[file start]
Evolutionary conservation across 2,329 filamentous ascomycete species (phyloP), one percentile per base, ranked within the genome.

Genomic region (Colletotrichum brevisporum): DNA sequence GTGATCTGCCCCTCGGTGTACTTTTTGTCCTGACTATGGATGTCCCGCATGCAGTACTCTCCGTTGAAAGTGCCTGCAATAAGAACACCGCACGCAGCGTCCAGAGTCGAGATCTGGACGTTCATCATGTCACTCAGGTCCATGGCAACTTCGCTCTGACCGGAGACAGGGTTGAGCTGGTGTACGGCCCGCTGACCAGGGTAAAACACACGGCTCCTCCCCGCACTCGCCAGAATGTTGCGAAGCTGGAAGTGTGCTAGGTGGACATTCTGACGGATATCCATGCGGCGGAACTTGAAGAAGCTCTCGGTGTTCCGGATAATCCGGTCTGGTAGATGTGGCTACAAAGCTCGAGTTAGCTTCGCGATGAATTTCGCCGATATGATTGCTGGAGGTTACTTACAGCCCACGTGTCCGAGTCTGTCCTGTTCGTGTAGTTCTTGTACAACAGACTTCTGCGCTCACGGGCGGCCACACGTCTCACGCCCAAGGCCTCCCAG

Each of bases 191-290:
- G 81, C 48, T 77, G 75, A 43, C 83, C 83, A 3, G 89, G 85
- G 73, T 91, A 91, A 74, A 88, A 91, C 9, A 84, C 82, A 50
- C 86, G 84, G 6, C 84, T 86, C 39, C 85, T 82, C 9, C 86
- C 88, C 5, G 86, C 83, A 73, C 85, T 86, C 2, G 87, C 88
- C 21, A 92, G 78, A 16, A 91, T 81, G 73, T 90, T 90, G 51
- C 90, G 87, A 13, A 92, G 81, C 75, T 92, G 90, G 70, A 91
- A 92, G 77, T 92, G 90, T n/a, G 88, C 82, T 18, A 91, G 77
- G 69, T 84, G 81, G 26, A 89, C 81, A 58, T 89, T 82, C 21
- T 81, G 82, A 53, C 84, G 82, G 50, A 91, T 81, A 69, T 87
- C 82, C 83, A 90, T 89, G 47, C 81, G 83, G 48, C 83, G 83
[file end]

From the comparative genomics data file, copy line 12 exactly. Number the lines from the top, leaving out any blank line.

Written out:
- T 81, G 82, A 53, C 84, G 82, G 50, A 91, T 81, A 69, T 87